In an earlier post today, I shared some thoughts from Coach Marsha Sharp on legacy that included the amazing reach of Pat Summitt. Here is further evidence (though none is needed) via an article written earlier this week by John Adams of the Knoxville Sentinel:
The Boston Celtics clinched their division championship two weeks ago, and coach Doc Rivers concluded his postgame media conference by talking about Pat Summitt. His comments were heartfelt and accompanied by tears.
They also were thought-provoking.
Why did an NBA coach feel compelled to comment on the resignation of the Tennessee women's basketball coach?
He hadn't worked with her. He wasn't a close friend. He only knew her as millions have — through her myriad of accomplishments in 38 years of coaching basketball and, most recently, a difficult last season in which she worked while dealing with early onset dementia. Yet you would have thought he was talking about a colleague.
"When you see a giant like that leave the game — and leave the game because of health — it's just sad," he said. "But she is responsible for women's basketball. She's not just a women's basketball coach. She's a great coach."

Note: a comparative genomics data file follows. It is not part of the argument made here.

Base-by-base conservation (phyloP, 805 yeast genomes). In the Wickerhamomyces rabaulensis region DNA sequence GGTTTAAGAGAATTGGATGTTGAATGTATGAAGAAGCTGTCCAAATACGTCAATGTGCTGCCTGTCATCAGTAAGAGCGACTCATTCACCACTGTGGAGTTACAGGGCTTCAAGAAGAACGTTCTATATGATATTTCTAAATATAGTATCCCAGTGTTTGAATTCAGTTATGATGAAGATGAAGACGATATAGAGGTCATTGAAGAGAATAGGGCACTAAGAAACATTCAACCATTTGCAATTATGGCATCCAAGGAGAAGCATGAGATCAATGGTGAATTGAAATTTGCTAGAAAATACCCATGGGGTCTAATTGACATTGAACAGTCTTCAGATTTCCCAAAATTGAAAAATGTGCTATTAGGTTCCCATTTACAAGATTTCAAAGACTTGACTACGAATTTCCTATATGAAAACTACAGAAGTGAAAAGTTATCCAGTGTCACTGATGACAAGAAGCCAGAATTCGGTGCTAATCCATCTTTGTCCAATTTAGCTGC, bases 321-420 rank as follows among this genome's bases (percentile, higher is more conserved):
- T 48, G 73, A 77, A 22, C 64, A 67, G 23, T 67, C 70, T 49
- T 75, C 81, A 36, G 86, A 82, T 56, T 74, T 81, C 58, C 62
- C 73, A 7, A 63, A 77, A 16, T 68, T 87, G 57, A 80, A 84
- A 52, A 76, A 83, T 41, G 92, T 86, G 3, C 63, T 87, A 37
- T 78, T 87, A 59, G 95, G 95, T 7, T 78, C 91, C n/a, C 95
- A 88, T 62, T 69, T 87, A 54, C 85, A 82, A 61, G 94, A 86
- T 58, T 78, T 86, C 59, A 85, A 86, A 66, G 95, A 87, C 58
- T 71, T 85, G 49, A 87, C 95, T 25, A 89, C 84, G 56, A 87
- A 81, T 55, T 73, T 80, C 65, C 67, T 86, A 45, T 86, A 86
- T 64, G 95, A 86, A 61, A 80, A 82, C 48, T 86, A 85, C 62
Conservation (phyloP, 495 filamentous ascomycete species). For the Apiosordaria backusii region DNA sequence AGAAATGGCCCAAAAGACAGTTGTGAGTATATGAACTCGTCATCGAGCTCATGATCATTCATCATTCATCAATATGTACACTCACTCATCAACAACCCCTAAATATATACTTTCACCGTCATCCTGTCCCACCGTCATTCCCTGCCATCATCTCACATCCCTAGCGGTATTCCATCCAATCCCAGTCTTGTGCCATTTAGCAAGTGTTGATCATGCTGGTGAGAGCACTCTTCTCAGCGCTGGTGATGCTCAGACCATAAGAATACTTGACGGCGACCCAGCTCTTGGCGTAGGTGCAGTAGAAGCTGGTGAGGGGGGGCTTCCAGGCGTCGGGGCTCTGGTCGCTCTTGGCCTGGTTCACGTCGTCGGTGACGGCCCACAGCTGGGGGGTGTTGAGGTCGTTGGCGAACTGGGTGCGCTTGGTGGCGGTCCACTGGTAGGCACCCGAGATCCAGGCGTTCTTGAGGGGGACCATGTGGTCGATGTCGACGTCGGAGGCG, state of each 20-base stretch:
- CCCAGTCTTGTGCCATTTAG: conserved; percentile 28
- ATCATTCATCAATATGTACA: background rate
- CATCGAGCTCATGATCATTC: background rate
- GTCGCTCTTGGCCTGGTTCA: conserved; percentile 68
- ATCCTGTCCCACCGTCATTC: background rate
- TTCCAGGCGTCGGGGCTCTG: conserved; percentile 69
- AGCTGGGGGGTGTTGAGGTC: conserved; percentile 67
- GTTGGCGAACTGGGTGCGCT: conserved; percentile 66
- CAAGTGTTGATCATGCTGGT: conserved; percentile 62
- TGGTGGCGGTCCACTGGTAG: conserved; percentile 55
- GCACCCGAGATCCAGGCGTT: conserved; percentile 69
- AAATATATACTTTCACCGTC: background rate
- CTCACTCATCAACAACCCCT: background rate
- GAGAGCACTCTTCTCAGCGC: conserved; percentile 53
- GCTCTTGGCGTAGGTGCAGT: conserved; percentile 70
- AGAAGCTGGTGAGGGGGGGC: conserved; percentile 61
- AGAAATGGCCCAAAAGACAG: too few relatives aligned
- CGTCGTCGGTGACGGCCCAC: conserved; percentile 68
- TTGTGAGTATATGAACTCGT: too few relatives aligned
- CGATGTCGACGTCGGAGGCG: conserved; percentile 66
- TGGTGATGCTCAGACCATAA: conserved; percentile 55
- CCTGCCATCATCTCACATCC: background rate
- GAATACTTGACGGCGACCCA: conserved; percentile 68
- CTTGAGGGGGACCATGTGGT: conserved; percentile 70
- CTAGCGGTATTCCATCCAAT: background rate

John also spoke to the fact that Coach Summitt was always genuine and took time out for fans to help grow her team and the sport:
Summitt helped advance the sport with her 1997-98 team. She also helped advance the sport through all the connections she made over the course of a coaching career that spanned almost four full decades.
Her ability to connect with people made her a great recruiter and a great promoter. But she wasn't just doing her job. She was being herself.
She never stopped signing autographs. Or speaking to civic clubs. Or talking with fans after practice or in a hotel lobby. She did that when she was laying the foundation for her program and she kept doing it even when she became the face of her sport.
When you win 1,098 games and eight national titles, your bandwagon is bound to become crowded. But Summitt's fan base has been magnified by the thousands of times she has taken the time to converse with a stranger or sign an autograph.
Read John's entire article -- very well written: http://bit.ly/IKJA6P